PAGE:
Improved Understanding and Governance of Systemic Risk: Unpacking the 2022 Global Assessment Report
Globally disaster risk is on the rise. As challenges combine, the risk of system collapse increases. We are currently off track to reach our global goals and targets to reduce disaster risk and build resilience, foster sustainable development, and mitigate and adapt to climate change. This trend has been exacerbated by increasing poverty levels and inequalities driven by the COVID-19 pandemic.
However, the pandemic experience has improved our understanding of systemic risk drivers and root causes. These include both biophysical (e.g. human and environmental health) and socio-economic aspects (e.g. systemic inequalities and poverty). The Global Assessment Report (GAR) 2022 identifies risk management and risk communication approaches required to transform current risk governance practices. By managing risk across disciplines, understanding the systemic characteristics of its root causes and drivers, and by creating synergies among global agendas we can use disaster risk reduction as a tool to accelerate the 2030 Agenda.
This Thematic session will feature one of the lead authors of GAR 2022, as well as top thinkers in the risk governance domain. We will discuss findings of the report and suggest follow-up actions for transforming findings into action.
- Introduce GAR 2022 key findings and recommendations on novel risk governance approaches and necessary transitions
- Foster a common understanding of the systemic nature of risk and how it can be managed
- Suggest follow-up actions to put GAR 2022 findings into practice for academicians, practitioners, and governments
BNDCC 2-Ground Floor
- Mandisa Kalako-Williams - Independent Consultant
- Aromar Revi – Director, Indian Institute for Human Settlements
- Conor Seyle - Senior Strategic Advisor, One Earth Future Foundation, Inc.
- Irasema Alcantara Ayala –Professor, National Autonomous University of Mexico (UNAM)
- Ibrahima Cheikh Diong - Director-General, African Risk Capacity
- Claudia Herrera Melgar - Executive Secretary, The Coordination Center for Natural Disaster Prevention in Central America (CEPREDENAC)
Read this section to learn more about systemic risk and the findings of the Global Assessment Report.
Where do we stand?
Systemic risk, like all risk, is the result of the interrelationship of hazard, exposure and vulnerability with resilience. These variables are socially constructed through a range of underlying drivers, including poverty and inequality, badly planned and managed urban and infrastructure development, environmental degradation, climate change, conflict, displacement and weak governance. Additionally, risk-related decisions are influenced by human nature where risk perception and biases can override scientific facts. Prevailing political economy may also set barriers to address and prioritise some of the drivers that shape risk.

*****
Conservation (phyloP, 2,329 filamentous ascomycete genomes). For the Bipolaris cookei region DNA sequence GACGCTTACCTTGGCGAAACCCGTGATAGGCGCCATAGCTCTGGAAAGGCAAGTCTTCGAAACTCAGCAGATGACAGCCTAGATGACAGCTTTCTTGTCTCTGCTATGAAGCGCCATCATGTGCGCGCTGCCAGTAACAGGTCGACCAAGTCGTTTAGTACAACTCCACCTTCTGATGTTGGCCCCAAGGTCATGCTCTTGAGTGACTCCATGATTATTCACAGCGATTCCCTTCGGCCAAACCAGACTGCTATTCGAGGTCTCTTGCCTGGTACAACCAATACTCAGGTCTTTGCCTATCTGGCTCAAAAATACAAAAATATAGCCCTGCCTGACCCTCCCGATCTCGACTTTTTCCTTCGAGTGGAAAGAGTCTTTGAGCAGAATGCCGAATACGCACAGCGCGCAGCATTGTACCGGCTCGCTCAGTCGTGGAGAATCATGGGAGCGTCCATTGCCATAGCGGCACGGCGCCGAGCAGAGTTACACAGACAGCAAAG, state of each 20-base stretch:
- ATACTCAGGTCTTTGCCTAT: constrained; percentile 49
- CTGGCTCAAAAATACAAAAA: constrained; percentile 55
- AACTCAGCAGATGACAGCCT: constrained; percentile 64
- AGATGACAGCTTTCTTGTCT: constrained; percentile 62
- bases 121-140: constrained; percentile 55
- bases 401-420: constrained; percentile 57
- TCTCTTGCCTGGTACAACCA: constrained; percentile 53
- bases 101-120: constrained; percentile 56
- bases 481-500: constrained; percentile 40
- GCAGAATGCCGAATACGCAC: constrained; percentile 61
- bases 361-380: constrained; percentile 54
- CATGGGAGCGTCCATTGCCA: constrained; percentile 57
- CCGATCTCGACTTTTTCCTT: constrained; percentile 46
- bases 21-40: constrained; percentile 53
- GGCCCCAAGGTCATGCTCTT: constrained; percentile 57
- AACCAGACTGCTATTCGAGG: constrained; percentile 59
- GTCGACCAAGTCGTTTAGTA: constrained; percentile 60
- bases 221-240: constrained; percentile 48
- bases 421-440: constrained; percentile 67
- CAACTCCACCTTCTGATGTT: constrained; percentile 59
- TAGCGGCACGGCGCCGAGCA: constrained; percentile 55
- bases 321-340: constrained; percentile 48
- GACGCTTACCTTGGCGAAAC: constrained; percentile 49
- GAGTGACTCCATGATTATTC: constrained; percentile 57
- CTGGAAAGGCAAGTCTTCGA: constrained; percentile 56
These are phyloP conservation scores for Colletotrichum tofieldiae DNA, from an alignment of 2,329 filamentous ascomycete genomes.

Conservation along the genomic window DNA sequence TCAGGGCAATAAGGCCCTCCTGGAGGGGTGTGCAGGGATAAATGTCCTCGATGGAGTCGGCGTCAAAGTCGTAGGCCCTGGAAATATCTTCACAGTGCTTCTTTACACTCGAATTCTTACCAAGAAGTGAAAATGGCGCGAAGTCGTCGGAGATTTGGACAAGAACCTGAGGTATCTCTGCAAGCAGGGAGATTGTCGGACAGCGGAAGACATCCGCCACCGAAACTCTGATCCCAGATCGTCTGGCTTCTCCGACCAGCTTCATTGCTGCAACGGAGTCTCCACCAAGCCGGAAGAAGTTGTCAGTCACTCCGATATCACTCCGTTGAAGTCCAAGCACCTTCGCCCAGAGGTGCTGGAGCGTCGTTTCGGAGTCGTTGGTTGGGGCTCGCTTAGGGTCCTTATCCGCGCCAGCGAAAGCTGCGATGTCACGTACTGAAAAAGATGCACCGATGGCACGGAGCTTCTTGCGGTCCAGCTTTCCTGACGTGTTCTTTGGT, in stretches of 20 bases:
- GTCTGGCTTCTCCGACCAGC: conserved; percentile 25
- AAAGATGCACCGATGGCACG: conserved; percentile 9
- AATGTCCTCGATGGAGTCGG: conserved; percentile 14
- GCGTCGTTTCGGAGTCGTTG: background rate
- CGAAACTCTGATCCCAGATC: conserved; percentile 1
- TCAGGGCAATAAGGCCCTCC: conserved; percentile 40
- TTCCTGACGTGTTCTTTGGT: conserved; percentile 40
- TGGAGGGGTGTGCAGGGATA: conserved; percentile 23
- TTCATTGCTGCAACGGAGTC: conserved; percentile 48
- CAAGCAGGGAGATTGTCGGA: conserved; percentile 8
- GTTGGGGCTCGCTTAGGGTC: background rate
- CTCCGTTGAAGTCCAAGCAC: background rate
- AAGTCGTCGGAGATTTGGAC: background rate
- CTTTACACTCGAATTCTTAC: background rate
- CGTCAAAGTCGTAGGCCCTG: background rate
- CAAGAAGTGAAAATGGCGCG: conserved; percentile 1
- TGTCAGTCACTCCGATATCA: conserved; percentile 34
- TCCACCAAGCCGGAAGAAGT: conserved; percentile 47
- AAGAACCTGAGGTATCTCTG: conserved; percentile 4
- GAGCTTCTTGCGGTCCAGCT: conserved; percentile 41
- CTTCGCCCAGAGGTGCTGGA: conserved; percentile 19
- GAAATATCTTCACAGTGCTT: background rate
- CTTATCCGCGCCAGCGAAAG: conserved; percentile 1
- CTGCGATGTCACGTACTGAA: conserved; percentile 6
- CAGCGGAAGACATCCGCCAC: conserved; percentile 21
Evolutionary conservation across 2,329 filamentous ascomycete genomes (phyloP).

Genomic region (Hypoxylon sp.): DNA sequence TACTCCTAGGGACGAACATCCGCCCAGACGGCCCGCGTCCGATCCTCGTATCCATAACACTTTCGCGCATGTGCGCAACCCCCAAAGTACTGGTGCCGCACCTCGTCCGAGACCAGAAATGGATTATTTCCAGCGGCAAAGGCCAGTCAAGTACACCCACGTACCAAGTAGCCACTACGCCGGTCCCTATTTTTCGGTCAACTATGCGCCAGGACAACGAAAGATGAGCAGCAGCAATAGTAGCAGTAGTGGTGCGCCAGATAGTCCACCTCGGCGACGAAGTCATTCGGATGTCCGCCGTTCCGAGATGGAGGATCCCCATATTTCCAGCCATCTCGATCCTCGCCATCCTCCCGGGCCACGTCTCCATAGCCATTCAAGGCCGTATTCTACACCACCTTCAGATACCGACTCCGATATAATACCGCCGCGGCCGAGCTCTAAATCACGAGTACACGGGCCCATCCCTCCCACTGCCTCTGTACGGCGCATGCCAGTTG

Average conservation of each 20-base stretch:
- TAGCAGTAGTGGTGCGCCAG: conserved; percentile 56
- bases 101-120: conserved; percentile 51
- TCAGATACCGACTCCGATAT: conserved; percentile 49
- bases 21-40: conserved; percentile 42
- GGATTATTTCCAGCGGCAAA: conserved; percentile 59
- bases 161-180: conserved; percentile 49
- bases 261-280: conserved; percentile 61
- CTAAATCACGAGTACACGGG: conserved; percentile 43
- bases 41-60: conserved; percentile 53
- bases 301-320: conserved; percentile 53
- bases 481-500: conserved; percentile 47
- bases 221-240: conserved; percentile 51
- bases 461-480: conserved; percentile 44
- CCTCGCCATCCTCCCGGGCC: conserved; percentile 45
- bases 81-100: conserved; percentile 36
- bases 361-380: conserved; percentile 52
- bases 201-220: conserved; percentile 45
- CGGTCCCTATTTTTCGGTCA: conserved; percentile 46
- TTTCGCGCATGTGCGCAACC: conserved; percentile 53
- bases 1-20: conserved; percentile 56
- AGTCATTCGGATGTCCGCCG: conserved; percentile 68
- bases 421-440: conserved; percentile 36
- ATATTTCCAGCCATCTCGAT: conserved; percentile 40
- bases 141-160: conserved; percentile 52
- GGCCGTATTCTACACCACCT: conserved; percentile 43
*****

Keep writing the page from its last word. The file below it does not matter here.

By managing risk across disciplines, understanding the systemic characteristics of its root causes and drivers, and by creating synergies among global agendas DRR can be used as a tool to accelerate the 2030 Agenda. This way we can counter current setbacks in reaching the Sendai Framework Targets and the Sustainable Development Goals.
Behavioural science offers an opportunity to improve risk management outcomes and long-term change. We need to consider how human minds perceive risk and make decisions in order to adapt and reconfigure regulatory and incentive systems as well as market risk reduction products and services.
Risk management and communication can be steered towards co-design and data driven consultative decision making that gives agency to end users. Knowledge beyond conventional risk data is needed for better understanding of the systemic impacts of risk. Outputs of scientific risk models can be complemented with traditional knowledge.
Systemic risk modelling is advancing rapidly and is a game changer for risk management. To be successful we need to collaborate beyond traditional sectors and disciplines. Risk governance systems must address the challenges of economy, environment, and equity as a whole while also tackling structural inequalities, vulnerability and exposure.
Session guiding questions
- What do we need to know and understand about systemic risk to enable us to manage it at global, regional and national but also local level?
- How has the risk management context changed since 2015, and how should this guide how we accelerate or (re-)engineer modalities for risk management and risk governance, in the remaining period of the Sendai Framework, until 2030?
- What are key obstacles towards public sector and private sector and societal resilience across different sectors and SDGs, while facing climate extremes? (Data, knowledge, perception, governance, or compliance?)
- What is needed to foster and empower policy makers action, especially in the light of the Covid-19 pandemic?
Dr. Leo Brewster, Barbados, Coastal Zone Management Unit
Luis Doñas, Chile, National Emergency Office (ONEMI)
Bazarragchaa Duugai, Mongolia, The National Emergency Management Agency
Sarah-Jayne McCurrach, New Zealand, Earthquake Commission
Bhola Saha, Confederation of Risk Reduction Professionals, India
Ali Ahmed Riad, Estmrarya Consulting
Alessandro Attolico, Province of Potenza, Italy
Victor Manuel García Lemus, Red Universitaria de las Américas y el Caribe para la Reducción del Riesgo de Desastres, Guatemala
Jo-Ting Huang-Lachmann, Risk Knowledge Action Network on Emergent Risks and Extreme Events (Risk KAN)
Angelika Planitz/Rajeev Issar, United Nations Development Programme (UNDP)